Having an understanding of the five basic styles of Japanese bonsai is a great place to start when learning the art of Bonsai. It gives a firm point of reference to return to when styling and refining your bonsai trees at any stage of their life cycle.
Just like most other art forms, bonsai has several categories which define how the elements of the tree create a particular style.
In all styles the tree should be the thickest at the base with an even taper (thinning) as it grows to the apex (tip) of the tree.
The first branch should be around a third of way up the overall height of the tree, and no branch should point forward till at least two thirds up the overall height of the tree.
There are many more specifications which can help improve a tree but we can get to them another time, today I just want to start with the basics and then improve the rest over time.
The formal upright style.
A bolt upright trunk with evenly spaced branches all the way to the apex. This style in nature you might see in the middle of a paddock standing on its own where it has had even elements all year round.
Large pine trees are a good example. A style hard to replicate due to its need to be so perfect but recognisable when you see a good specimen.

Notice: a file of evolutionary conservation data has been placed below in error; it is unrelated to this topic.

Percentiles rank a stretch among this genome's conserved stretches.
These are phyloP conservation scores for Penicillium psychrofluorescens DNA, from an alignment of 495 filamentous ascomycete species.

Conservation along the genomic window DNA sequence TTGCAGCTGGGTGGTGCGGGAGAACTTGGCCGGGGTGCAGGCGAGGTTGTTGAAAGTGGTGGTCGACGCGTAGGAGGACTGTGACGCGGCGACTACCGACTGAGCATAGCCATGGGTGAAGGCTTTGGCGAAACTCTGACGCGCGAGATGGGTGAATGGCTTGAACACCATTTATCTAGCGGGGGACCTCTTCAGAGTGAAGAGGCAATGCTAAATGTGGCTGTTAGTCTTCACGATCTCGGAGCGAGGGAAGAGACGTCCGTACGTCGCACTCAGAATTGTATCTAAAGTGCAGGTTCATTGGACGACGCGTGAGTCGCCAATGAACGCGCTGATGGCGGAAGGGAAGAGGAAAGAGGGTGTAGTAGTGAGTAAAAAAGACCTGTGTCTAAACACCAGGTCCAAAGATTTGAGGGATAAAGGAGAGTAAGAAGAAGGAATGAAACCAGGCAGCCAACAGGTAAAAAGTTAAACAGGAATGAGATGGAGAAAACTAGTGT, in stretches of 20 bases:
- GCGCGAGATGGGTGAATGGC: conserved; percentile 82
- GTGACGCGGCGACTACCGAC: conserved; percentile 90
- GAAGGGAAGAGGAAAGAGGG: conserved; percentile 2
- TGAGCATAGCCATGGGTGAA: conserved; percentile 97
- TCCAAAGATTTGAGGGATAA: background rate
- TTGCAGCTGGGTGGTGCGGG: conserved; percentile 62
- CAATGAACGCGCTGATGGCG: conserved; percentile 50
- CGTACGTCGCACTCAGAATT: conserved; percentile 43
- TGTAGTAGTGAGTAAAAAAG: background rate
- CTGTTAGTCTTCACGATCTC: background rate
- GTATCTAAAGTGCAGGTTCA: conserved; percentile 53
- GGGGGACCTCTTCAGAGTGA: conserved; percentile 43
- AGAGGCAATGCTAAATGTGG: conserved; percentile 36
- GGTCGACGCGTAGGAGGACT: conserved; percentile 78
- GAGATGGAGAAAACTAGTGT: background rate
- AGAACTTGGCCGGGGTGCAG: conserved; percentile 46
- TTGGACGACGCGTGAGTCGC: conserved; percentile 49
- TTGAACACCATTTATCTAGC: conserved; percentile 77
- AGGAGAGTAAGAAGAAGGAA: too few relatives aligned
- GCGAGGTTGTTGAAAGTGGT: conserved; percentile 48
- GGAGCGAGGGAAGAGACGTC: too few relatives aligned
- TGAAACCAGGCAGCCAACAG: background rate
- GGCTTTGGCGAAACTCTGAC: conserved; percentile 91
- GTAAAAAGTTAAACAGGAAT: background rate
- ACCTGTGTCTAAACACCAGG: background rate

The informal upright style.
The trunk is usually bent in an S shape with the upper curves minimising as the tree grows toward the apex.
This tree in nature has possibly had wind blowing from different directions at certain lengths of time and probably had to fight with other trees close to it to reach the light. Probably the most common of the bonsai styles.
The slanting style.
The trunk on these trees will now be on a lean of between 60 to 80 degrees.
The S shape is usually still present and the other elements of the previous two styles still apply.
This tree in nature is usually found along a river bank or side of a mountain where wind or the weight of ice and snow has forced this tree to lean or fight for light as it grows.
The trunk or main branch now starts to head towards the ground just below the rim of the pot.
This tree still needs to look natural and not like it is falling or trying to escape out of the pot.
Trees that grow on the side of a mountain where gravity and the weight of snow or ice has forced this tree to grow toward the ground.
Similar to the previous style but now the trunk will drop lower than the base of the pot.
Picture a stream running down the side of the mountain with smaller streams splitting off from it at even intervals.
This style still needs to have a heavy base so again it doesn’t look like it is falling or escaping from the pot.
Applying the five Styles
By referring back to the five basic styles regularly, you may be able to correct issues with your trees that at the time you can see that something is not quite right, but not really sure what it is, these guidelines might help.
I personally re evaluate my collection by looking back at these five styles and training my Bonsai to fit into these guidelines.